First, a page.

Another Why I Hate Cars Poem

I always liked the kitchen where my mother and aunts hung
out preparing all the food for our great sized gluttonous family.
I was always a little terrified of my Dad’s twin older brothers
about whom it was later speculated that their prodigious feats
of mass consumption were caused by lack of food when the family
fell to hard times when they were still infants and had been
feed wall paper paste as no other food could be procured.
They were recent immigrants from Holland when the 1907 “bucket shop”
panic hit and the U.S. economy collapsed for a while. It was the good old
days before welfare or actually anything at all for the poor …

For me the long ride down the industrial corridor from Bay City
to Detroit where my parents grew up and the rest of the family
still lived was this endless nausea. I did everything to try to make
it go away if only I could be still in the moving thing but when
we got where we were going it was even worse to see the cement mixer
grind created in the suburbs of the city by the assembly line technique
applied to housing, that is the social explosion of the infernal combustion engine.
I took one look at those curvy cull de sac and I knew we were already in hell.
There weren’t even sidewalks about half the time and there was nowhere to go in the sea
of private properties. We were always finding this special place that nobody else knew about
in those days and returning next year to find it over run by the convoy of those years.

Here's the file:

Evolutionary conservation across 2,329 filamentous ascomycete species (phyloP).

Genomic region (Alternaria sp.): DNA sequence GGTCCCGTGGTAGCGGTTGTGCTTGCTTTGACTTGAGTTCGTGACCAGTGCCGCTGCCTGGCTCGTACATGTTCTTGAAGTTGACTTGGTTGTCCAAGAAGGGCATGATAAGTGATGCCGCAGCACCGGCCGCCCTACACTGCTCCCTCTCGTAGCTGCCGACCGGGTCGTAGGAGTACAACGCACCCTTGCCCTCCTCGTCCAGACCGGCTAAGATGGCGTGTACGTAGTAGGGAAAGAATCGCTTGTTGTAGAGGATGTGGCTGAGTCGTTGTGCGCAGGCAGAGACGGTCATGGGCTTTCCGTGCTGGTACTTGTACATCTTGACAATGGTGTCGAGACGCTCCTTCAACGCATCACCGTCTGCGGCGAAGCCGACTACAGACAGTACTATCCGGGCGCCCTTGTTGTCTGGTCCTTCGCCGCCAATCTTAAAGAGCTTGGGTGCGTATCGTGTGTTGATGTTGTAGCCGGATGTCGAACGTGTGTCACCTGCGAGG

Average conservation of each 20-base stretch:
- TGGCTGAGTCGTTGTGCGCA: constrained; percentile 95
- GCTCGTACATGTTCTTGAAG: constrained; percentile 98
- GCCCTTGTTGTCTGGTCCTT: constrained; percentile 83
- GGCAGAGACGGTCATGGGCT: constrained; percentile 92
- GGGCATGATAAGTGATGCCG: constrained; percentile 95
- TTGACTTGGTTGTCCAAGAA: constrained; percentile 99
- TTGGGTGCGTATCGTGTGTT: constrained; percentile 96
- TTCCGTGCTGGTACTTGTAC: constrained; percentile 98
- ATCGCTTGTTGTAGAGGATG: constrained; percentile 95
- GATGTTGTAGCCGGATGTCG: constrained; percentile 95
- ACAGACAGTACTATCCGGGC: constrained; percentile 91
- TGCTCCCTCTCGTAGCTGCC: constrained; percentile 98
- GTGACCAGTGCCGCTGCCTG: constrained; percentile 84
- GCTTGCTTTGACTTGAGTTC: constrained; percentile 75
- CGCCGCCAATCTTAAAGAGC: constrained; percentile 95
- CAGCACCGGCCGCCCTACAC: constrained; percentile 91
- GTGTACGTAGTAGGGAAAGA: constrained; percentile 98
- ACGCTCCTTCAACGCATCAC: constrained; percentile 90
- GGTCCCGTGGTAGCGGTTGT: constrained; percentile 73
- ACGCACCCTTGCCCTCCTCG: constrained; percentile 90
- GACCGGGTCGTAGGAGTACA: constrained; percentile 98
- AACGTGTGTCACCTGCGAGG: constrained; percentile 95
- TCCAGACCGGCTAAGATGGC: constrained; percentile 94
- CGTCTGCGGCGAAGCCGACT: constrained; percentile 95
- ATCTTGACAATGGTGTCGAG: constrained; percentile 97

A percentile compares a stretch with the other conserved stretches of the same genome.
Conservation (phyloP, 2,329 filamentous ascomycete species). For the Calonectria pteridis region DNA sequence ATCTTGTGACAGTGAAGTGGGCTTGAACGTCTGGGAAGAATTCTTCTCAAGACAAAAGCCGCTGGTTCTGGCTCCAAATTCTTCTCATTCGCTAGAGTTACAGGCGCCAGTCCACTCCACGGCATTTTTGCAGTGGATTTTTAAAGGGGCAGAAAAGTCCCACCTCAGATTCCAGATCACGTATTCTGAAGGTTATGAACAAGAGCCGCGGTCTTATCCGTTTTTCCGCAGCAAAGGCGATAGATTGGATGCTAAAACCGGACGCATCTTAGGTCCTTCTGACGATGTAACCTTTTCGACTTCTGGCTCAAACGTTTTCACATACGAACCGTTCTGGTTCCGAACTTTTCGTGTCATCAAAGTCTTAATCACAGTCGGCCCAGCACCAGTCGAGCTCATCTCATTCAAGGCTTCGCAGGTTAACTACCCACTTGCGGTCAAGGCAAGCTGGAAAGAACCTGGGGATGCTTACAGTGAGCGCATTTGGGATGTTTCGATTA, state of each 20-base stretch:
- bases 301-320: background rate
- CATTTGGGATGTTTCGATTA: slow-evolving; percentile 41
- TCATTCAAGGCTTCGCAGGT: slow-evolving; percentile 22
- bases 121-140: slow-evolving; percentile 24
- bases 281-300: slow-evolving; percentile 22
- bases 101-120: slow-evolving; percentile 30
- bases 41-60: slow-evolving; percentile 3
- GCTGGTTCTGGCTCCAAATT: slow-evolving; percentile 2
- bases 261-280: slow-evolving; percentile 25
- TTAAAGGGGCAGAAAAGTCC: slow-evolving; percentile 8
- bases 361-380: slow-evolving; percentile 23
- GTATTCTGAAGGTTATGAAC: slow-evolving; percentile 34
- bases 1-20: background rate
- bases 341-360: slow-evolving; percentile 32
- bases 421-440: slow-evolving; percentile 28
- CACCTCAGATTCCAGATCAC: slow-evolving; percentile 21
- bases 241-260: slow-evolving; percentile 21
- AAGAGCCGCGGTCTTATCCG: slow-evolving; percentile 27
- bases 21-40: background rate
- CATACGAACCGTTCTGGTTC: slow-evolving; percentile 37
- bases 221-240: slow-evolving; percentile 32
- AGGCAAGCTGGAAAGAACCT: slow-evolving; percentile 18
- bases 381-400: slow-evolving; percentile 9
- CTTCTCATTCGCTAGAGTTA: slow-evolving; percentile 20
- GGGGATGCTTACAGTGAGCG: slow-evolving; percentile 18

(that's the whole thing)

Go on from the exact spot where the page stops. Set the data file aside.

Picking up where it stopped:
We were free to go anywhere we wanted until we all decided to go someplace at the same time.
Then we sat steaming in long smoking lines going no place. At least we weren’t being churned by the bumps
in the pavement and the wind in the under carriage and the wobble in the shock absorbers. No there was no denying we’d
completely off the rails and found ourselves in a chaotic world of ever special system break downs and insult added to         injury.

I felt it at that subterranean level with a hypersensitive intensity that naturally started the resistance.
I was always going off somewhere just to get away from those cars. Out to the dredge cuts. Past the city limits.
Down the dead end roads to the Bay. Into the tree line. Back into the tree line. Back into those copses of woods.
I would try to remember what it was like before all those machines with wheels even as those motorized chariots
were re-routing the whole world around me every day. It was the Celtic Cart Car Cult and we were all under the wheels.


James Van Looy has been a fixture in Boston’s poetry venues since the 1970s. He is a member of Cosmic Spelunker Theater and has run poetry workshops for Boston area homeless people at Pine Street Inn and St. Francis House since 1992. His work appears weekly in Oddball Magazine.